Over the last few years I’ve followed singer-songwriter Tadhg Daly and his band (originally called The Five Mile Road, in reference to their home island’s famous surf spot) from their origins in Jersey as a grunge and alt-folk tinged indie band through the release of their debut single Learn To Live in 2014 and now onto the release of their first EP, Taghazout.
The EP has two rather distinct sides to it with the first and third tracks and the second and fourth sharing a similar feeling.
Lower The Sound opens the record in brooding fashion, building both structurally and emotionally from groovy organ sounds to acoustic and electric guitars and finally the full band with a reverb heavy electric guitar solo soaring over it all. Third track, Don’t Tell Me, shares many similarities to this showing the darker, more introspective, side of Tadhg’s style.
Control Yourself and Without You I’m Alone, meanwhile, add a bluesy feel to the sound, stemming from the band’s past grungy tones. On these Daly seems to be channeling another Channel Islands’ export to the UK, Alderney’s Robert J. Hunter, in his vocal tones – albeit with his own, slightly more subtle, less all out anguished, twist.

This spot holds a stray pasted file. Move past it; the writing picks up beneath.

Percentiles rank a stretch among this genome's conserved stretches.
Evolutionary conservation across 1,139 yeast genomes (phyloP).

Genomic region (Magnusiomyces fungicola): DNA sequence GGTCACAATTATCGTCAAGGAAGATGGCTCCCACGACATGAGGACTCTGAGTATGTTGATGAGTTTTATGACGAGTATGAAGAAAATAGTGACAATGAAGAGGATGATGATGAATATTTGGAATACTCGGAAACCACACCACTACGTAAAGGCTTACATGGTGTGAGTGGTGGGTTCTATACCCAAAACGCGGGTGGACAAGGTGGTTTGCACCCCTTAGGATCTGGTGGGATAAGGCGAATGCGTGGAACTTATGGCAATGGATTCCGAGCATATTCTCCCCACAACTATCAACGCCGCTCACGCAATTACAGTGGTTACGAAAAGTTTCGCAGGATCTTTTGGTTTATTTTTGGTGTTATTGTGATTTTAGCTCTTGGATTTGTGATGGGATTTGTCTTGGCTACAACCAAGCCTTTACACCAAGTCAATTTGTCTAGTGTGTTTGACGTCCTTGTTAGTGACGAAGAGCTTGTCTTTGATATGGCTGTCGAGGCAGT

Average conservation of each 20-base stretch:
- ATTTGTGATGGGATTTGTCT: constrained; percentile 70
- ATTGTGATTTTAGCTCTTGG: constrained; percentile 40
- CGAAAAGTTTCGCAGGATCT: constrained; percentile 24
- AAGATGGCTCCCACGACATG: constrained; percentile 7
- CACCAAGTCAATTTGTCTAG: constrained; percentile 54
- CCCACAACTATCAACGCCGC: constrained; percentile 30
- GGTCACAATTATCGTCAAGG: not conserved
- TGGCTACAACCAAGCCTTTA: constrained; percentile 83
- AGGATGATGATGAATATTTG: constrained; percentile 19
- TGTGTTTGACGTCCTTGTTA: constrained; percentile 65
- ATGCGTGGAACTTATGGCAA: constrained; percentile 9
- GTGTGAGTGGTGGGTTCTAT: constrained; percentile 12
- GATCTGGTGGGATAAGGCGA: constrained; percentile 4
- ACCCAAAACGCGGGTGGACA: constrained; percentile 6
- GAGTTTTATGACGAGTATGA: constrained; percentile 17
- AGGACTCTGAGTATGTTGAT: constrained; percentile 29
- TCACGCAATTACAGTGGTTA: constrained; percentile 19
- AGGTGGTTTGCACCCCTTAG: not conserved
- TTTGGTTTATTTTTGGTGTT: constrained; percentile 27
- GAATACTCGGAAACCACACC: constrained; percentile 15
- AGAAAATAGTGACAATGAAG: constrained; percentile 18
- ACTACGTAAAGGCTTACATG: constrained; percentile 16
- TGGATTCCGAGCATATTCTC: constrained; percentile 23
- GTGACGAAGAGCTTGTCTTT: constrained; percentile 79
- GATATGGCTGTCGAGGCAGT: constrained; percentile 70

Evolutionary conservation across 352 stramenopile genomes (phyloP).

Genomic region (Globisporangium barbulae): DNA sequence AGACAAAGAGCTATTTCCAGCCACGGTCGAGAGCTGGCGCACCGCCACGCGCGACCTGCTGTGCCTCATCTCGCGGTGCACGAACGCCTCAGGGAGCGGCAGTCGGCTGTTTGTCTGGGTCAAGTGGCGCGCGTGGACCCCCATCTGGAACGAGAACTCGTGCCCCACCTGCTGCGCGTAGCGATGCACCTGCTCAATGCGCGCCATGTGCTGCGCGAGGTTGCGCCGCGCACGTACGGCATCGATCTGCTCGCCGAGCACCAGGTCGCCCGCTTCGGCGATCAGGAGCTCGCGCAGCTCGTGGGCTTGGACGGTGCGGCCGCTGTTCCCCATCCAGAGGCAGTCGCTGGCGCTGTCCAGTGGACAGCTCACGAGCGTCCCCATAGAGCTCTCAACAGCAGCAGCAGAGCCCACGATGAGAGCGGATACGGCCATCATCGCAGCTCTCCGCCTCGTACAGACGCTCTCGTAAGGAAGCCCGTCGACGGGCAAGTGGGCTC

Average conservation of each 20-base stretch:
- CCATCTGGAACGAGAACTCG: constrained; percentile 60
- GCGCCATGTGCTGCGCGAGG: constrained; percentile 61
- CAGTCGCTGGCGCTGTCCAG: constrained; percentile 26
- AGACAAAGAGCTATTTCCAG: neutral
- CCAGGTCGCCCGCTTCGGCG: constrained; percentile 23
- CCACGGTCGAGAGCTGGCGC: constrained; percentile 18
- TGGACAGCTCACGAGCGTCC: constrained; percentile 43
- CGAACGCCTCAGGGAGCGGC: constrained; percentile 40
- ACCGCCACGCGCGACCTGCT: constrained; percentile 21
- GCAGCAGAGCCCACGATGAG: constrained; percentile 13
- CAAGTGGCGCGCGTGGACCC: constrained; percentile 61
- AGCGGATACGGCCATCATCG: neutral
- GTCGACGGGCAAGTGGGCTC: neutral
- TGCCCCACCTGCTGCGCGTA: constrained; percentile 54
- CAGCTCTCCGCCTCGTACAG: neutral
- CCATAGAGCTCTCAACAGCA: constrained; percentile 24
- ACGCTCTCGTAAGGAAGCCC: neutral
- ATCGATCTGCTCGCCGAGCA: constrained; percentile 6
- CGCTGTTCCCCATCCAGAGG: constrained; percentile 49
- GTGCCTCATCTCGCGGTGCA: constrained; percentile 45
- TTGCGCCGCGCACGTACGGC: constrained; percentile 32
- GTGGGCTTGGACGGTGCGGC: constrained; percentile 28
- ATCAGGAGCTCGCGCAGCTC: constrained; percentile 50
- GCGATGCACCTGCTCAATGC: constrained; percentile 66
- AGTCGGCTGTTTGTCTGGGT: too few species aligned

All four tracks feel produced and polished to perfection and, in some ways, this is one of the downfalls of the EP. With this production style on songs of this nature, it feels they’ve lost something of the heart that I can hear in the lyrics or just below the surface within Daly’s performance.
On top of this the overlaying of backing vocals on each track, while at times well used, feels a little overdone, often overriding Daly’s own performance in a way that makes me wonder if there was a lack of confidence in the accessibility of his voice (something I can’t see at all).
As a whole Taghazout has something of the feel of a soundtrack to a hangover, or at least a Sunday morning feeling. With a slow building start leading to a mellow but brooding nature with deep thoughts overlaid on modern blues music that feels on the verge of emotionally breaking down though never quite stepping over that boundary. While it may not be perfect, as a first EP it showcases Tadhg Daly in a way that is at once accessible and hints at a deeper, darker, side to both his songwriting and performance.